[Table: t1]                            [Table: t2]
value                                  value
-------                                -------
1                                      1
2                                      2
4                                      2
4                                      5

This is the expected result of full outer join:

This is the result of using left and right Join with union:

value | value
------+-------
Null  | 5 
1     | 1
2     | 2
4     | Null
select 
    t1.value, t2.value
from t1 
left outer join t2  
  on t1.value = t2.value
union all      -- Using `union all` instead of `union`
select 
    t1.value, t2.value
from t2 
left outer join t1 
  on t1.value = t2.value
where 
    t1.value IS NULL

Result of above query that is as same as expected result:

value | value
------+-------
1     | 1
2     | 2
2     | 2
4     | NULL
4     | NULL
NULL  | 5
UNION ALL
UNION

I decided to add another solution that comes from full outer join visualization and math, it is not better that above but more readable:

Full outer join means (t1 t2): all in t1 or in t2(t1 t2) = (t1 t2) + t1_only + t2_only: all in both t1 and t2 plus all in t1 that aren't in t2 and plus all in t2 that aren't in t1:

-- (t1  t2): all in both t1 and t2
select t1.value, t2.value
from t1 join t2 on t1.value = t2.value    
union all  -- And plus 
-- all in t1 that not exists in t2
select t1.value, null
from t1
where not exists( select 1 from t2 where t2.value = t1.value)    
union all  -- and plus
-- all in t2 that not exists in t1
select null, t2.value
from t2
where not exists( select 1 from t1 where t2.value = t1.value)
[SQL Fiddle]

We are doing same task tow times , If there are sub query for t1 and t2 then mysql have to do same task more times, is not it ? Can we remove this using alias in this situation ?:

FULL OUTER JOIN

sql - How to do a FULL OUTER JOIN in MySQL? - Stack Overflow

sql mysql join outer-join full-outer-join
Rectangle 27 23

Using a union query will remove duplicates, and this is different than the behavior of full outer join that never removes any duplicate:

[Table: t1]                            [Table: t2]
value                                  value
-------                                -------
1                                      1
2                                      2
4                                      2
4                                      5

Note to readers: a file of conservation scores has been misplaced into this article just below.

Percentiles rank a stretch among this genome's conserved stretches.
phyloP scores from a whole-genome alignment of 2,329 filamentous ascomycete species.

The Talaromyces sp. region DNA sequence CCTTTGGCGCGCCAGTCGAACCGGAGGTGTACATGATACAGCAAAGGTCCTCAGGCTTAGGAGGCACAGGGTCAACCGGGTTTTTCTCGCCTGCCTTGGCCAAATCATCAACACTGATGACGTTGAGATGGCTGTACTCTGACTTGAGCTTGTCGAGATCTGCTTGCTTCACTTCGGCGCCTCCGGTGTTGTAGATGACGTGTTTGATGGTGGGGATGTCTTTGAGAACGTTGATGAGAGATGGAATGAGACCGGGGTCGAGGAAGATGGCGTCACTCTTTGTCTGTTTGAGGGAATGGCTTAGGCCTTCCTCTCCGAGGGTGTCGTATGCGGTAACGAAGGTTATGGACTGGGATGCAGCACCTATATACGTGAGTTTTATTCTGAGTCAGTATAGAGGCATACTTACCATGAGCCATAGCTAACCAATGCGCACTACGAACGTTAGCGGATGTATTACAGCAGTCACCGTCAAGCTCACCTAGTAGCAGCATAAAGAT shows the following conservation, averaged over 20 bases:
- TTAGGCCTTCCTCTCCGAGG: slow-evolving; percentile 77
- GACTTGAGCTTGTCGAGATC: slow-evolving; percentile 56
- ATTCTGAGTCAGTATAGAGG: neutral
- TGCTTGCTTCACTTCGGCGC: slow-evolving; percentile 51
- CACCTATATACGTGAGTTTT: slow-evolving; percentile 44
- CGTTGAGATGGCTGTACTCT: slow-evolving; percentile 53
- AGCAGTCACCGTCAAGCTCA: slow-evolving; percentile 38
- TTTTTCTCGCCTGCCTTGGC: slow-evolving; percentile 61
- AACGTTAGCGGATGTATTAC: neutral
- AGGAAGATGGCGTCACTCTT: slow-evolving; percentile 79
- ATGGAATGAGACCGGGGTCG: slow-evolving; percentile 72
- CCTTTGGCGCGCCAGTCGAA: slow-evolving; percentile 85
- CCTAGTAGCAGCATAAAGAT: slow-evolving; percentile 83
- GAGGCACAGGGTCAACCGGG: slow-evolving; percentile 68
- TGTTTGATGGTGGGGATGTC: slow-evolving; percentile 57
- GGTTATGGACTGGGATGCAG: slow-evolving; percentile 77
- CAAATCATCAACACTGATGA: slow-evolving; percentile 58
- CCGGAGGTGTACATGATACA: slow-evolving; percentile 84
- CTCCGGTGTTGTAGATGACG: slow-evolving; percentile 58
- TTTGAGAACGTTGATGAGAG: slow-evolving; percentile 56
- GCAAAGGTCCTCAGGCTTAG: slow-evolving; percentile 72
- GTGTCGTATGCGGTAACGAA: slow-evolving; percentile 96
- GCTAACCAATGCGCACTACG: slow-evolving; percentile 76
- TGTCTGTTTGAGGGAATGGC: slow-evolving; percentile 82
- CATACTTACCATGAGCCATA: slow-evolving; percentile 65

This is the expected result of full outer join:

This is the result of using left and right Join with union:

value | value
------+-------
Null  | 5 
1     | 1
2     | 2
4     | Null
select 
    t1.value, t2.value
from t1 
left outer join t2  
  on t1.value = t2.value
union all      -- Using `union all` instead of `union`
select 
    t1.value, t2.value
from t2 
left outer join t1 
  on t1.value = t2.value
where 
    t1.value IS NULL

Result of above query that is as same as expected result:

value | value
------+-------
1     | 1
2     | 2
2     | 2
4     | NULL
4     | NULL
NULL  | 5
UNION ALL
UNION

I decided to add another solution that comes from full outer join visualization and math, it is not better that above but more readable:

Full outer join means (t1 t2): all in t1 or in t2(t1 t2) = (t1 t2) + t1_only + t2_only: all in both t1 and t2 plus all in t1 that aren't in t2 and plus all in t2 that aren't in t1:

-- (t1  t2): all in both t1 and t2
select t1.value, t2.value
from t1 join t2 on t1.value = t2.value    
union all  -- And plus 
-- all in t1 that not exists in t2
select t1.value, null
from t1
where not exists( select 1 from t2 where t2.value = t1.value)    
union all  -- and plus
-- all in t2 that not exists in t1
select null, t2.value
from t2
where not exists( select 1 from t1 where t2.value = t1.value)
[SQL Fiddle]

We are doing same task tow times , If there are sub query for t1 and t2 then mysql have to do same task more times, is not it ? Can we remove this using alias in this situation ?:

FULL OUTER JOIN

sql - How to do a FULL OUTER JOIN in MySQL? - Stack Overflow

sql mysql join outer-join full-outer-join
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Here's a small stylesheet that will lead you to the expected result.

<?xml version="1.0" ?> 
<xsl:stylesheet version="1.0" xmlns:xsl="http://www.w3.org/1999/XSL/Transform">

  <xsl:template match="*[contains(name(), 'a')]/*[contains(name(), 'a')] | /*[contains(name(), 'a')]">
    <xsl:copy>
      <xsl:copy-of select="@*"/>
      <xsl:apply-templates />
    </xsl:copy>
  </xsl:template>

  <xsl:template match="*">
  </xsl:template>

</xsl:stylesheet>

However I think it's not really clearly stated for the case of the text within an element that has to be skipped.

Morover, how should we process such a case:

<a>
  <z x="x">
    <aa>z
      <ade>Another case</ade>
    </aa>
  </z>
</a>

<z> is to be skipped, but should we do to his contents? Regarding your rules, <ade> should be output because it a child of <aa>, but <aa> is not processed at all because its parent is z (skipped).